No obligation to state place of origin

by Editor
Friday, November 27, 2009

Two topics dominated the autumn general meeting of the International Butchers' Confederation (IBC) in Brussels: animal by-products and the EU quality policy on agricultural products.

The new EU regulation on animal by-products is to be published in the next few days in the EU Official Journal and will then come into force 15 months later in the member states. The Commission is currently drawing up implementing rules. Matjaz Klemencic described the current status of negotiations to the European butchers. There is still much speculation over the definition of "a small quantity" of K-3 material. The national authorities responsible for implementing the regulation can authorise alternative disposal methods for this. Klemencic put the amount of K-3 material per butchery business at between five and 200 kilos, depending on the size of the operation. IBC Vice President Dr. Reinhard Kainz explained to the Commission representatives that the butchery sector is not calling for harmonisation, as the structures in the individual member states are much too diverse for this.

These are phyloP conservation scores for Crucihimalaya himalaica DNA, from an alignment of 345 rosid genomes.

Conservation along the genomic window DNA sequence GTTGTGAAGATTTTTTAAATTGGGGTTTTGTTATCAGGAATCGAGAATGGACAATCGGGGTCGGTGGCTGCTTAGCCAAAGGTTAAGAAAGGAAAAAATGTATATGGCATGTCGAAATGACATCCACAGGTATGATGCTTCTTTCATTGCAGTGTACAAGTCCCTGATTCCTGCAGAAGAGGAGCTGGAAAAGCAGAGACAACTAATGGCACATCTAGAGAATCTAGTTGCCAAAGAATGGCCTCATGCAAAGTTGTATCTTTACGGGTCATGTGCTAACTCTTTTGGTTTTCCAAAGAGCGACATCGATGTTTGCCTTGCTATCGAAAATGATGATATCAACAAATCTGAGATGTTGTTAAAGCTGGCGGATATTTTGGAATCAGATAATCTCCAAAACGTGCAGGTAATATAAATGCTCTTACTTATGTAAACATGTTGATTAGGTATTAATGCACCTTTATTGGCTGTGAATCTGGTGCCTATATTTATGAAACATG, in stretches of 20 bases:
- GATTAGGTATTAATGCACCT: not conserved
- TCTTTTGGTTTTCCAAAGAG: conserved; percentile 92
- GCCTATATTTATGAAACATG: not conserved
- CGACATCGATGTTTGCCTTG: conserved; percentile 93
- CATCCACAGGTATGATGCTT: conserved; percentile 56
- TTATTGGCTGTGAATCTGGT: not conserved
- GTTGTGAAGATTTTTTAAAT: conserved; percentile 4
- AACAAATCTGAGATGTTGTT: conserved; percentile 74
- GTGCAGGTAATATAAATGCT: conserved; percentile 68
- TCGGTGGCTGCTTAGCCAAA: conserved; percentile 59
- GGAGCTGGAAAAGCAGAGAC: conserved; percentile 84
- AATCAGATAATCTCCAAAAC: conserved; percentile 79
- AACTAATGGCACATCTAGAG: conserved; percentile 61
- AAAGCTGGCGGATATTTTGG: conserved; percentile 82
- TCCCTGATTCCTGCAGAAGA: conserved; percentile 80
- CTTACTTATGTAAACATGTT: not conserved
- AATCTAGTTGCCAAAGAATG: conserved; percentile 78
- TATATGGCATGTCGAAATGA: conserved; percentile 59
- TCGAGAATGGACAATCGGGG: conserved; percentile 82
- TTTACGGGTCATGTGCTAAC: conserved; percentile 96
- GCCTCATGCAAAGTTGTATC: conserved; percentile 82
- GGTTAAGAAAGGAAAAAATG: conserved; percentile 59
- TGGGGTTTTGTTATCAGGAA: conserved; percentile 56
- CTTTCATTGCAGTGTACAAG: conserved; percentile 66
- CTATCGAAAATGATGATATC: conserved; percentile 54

Discussions surrounding mandatory details of place of origin or manufacture did not start with the green paper on EU quality policy for agricultural products. Carlo Pagliacci reported on the decision-making process in the European Commission and announced that the details of origin will remain mandatory e.g. for beef and foods with protected geographical status. The Commission representative pointed out how difficult and indeed pointless this is with regard to mixed and processed foods, saying, "We shouldn't overdo this." Investigations would, however, he said, be carried out to determine the feasibility of labelling for other types of meat.